A Chronicle news crew visited the farm on both days and witnessed a bulldozer razing down the remaining houses.
Property belonging to the families was dumped on the roadside along the Bulawayo-Gwanda Road. Most of the evicted families said they did not have alternative places to go.
Some of the evicted people yesterday said they had spent the night by the roadside with rains soaking them.
“We were given the eviction notice on Monday and three days later they are evicting us. We were not given a chance to find new homes. What would you do with a three day notice in this economy?” asked Mr Lovemore Chisale, whose property had been dumped along the road.
Mr Chisale fears that his minor child might catch a cold due to the rains while the family is in the open.
Another victim, Ms Siphetheni Maphosa (63) said what is traumatising for her is that the sheriff removed her property in her absence. As a result, she said, some of her property is missing. “After they removed my property in my absence they Mbedzi.
She said although no lives were lost at the border, two officers incurred minor injuries.
Beitbridge Border Post is arguably the busiest inland port in the Sadc region. It handles an estimated 15 000 travellers, 2 500 light vehicles and 600 trucks daily.
Mrs Kiliboni Ndou-Mbedzi said a total of 10 homesteads were extensively damaged in Mtetengwe, in Beitbridge East, while several others in Tshikwalakwala were damaged recently. She said some people were left without homes and food.
“Further, roof tops of the school and clinic in the area were partially blown off by strong winds. While we map the way forward in the meantime we are giving the victims water and sanitation facilities including buckets and soap,” she said.
Beitbridge East legislator Cde Albert Nguluvhe said businesses and members of the community should work together with other development agencies in assisting victims.
“I am out of town but have been in touch with the local leaders including the councillors on the issues on the ground. It is important that we all work together in helping all those who have lost valuables including their homes,” he said.
In separate interviews villagers from Mtetengwe said it was important for the CPU to increase awareness campaigns in communities on disaster and risk management issues.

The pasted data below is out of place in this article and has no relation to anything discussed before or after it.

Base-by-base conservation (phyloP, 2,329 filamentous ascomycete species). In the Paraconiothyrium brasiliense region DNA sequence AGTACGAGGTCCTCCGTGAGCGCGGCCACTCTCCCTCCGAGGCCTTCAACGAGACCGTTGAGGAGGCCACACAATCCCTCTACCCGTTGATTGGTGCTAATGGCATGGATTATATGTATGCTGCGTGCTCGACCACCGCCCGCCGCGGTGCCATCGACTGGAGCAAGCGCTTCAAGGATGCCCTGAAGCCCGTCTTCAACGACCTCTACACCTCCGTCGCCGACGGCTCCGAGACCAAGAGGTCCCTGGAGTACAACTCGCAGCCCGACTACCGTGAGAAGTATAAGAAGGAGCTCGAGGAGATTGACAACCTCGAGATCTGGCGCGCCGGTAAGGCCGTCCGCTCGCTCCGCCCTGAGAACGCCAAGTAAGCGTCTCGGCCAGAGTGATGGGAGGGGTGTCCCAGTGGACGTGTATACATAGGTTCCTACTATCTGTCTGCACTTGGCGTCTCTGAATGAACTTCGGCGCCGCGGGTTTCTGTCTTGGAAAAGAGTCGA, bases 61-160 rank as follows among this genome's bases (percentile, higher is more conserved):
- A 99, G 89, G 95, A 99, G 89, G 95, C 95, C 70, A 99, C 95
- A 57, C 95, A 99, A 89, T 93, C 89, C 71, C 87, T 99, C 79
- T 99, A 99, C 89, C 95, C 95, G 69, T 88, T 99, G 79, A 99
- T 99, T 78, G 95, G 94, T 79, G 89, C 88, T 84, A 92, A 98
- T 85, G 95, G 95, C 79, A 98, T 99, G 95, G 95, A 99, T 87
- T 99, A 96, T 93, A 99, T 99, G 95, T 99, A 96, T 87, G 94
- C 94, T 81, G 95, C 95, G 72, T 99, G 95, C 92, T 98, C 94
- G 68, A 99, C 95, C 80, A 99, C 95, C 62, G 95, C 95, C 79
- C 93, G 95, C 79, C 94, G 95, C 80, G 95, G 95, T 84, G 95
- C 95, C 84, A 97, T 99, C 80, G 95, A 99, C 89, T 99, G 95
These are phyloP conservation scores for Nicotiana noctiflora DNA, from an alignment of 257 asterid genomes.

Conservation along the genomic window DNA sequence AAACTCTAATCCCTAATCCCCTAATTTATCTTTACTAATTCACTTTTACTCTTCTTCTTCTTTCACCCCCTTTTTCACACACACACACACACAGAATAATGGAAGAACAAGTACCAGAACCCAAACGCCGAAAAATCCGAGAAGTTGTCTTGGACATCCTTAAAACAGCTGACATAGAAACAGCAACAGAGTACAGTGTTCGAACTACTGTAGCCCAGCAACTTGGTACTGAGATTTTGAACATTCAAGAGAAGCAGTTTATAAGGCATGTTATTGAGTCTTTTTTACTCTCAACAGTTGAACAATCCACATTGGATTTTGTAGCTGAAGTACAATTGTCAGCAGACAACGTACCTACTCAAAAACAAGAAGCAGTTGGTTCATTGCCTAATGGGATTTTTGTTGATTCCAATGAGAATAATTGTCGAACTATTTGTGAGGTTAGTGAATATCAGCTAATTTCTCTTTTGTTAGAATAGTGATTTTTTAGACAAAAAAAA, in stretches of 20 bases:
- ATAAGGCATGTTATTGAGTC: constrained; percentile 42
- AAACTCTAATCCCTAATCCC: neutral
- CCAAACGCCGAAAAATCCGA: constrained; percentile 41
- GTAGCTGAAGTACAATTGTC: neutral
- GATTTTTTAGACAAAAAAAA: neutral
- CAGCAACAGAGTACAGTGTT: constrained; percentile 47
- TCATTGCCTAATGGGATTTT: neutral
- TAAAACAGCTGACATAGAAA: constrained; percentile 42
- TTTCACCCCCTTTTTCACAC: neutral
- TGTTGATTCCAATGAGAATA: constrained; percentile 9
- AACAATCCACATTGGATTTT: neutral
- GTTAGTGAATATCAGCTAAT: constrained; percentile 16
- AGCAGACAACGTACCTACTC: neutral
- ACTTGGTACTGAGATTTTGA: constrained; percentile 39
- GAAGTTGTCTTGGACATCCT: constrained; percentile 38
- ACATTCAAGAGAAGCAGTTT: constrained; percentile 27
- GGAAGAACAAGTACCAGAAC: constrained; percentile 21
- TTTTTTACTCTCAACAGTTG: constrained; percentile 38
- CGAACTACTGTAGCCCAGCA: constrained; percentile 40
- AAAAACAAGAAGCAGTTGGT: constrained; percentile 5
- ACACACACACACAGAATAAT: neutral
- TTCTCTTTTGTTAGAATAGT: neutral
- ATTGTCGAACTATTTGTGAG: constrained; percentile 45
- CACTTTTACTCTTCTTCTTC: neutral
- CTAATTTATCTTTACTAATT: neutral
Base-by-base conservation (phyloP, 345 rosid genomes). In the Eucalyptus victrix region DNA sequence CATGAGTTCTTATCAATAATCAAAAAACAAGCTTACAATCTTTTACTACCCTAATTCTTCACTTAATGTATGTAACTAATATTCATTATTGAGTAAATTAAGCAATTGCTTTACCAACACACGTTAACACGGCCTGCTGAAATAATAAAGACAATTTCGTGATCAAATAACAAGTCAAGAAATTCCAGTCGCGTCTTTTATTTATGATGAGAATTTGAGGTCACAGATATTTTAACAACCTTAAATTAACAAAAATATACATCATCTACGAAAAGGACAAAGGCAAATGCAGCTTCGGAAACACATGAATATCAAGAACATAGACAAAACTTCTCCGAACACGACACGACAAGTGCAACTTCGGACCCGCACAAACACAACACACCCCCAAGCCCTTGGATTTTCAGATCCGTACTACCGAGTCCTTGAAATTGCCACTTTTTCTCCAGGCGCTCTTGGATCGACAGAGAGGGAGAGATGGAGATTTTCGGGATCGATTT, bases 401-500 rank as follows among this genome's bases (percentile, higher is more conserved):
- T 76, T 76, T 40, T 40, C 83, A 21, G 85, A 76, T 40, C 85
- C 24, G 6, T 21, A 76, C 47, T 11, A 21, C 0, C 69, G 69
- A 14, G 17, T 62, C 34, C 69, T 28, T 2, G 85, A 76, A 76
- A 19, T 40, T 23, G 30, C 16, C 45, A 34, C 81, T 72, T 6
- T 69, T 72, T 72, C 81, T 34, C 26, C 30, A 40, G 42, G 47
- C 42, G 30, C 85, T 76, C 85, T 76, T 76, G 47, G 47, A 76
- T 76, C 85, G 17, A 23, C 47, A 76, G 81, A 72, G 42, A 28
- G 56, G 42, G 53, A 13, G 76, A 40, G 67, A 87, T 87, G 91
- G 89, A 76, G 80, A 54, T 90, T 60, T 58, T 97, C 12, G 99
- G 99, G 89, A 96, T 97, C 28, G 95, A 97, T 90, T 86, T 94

“We are appealing to government through its agencies to increase education in the communities especially those susceptible to disasters during the rainy season.
“We are very fortunate that none has died since the start of the rainy season,” said Mr Ndanduleni Singo.
The Meteorological Services Department recently warned of violent rains in some parts of the country.
“Phululani Sibanda, Nelson Ndlovu and another suspect identified as Bruce teamed up and armed themselves with catapults, knobkerries and logs and advanced towards Lupaka villagers. They chased after the now deceased Brotherton Tshuma and his friend Elberson Dube. The suspects caught up with Tshuma and attacked him,” said Chief Insp Makonese.
Sibanda and Ndlovu had just returned from South Africa where they are based, a source said.
The source said during the attack on Tshuma, the assailants could be heard shouting saying mubambe (catch him) and ngikutshaye kwapontsha (I finished him).
Tshuma’s lifeless body was found on the side of the road by some villagers on Thursday morning.
A report was made to the police leading to the arrest of the suspects.
Chief Mabhikwa said he was aware of the recurring fights between the two villages but said he was yet to hear about latest incident.
Meanwhile, Chief Insp Makonese urged traditional leaders in the area to engage their subjects to find a solution to the grudges. She also warned members of the public against carrying dangerous weapons. — @ ncubeleon.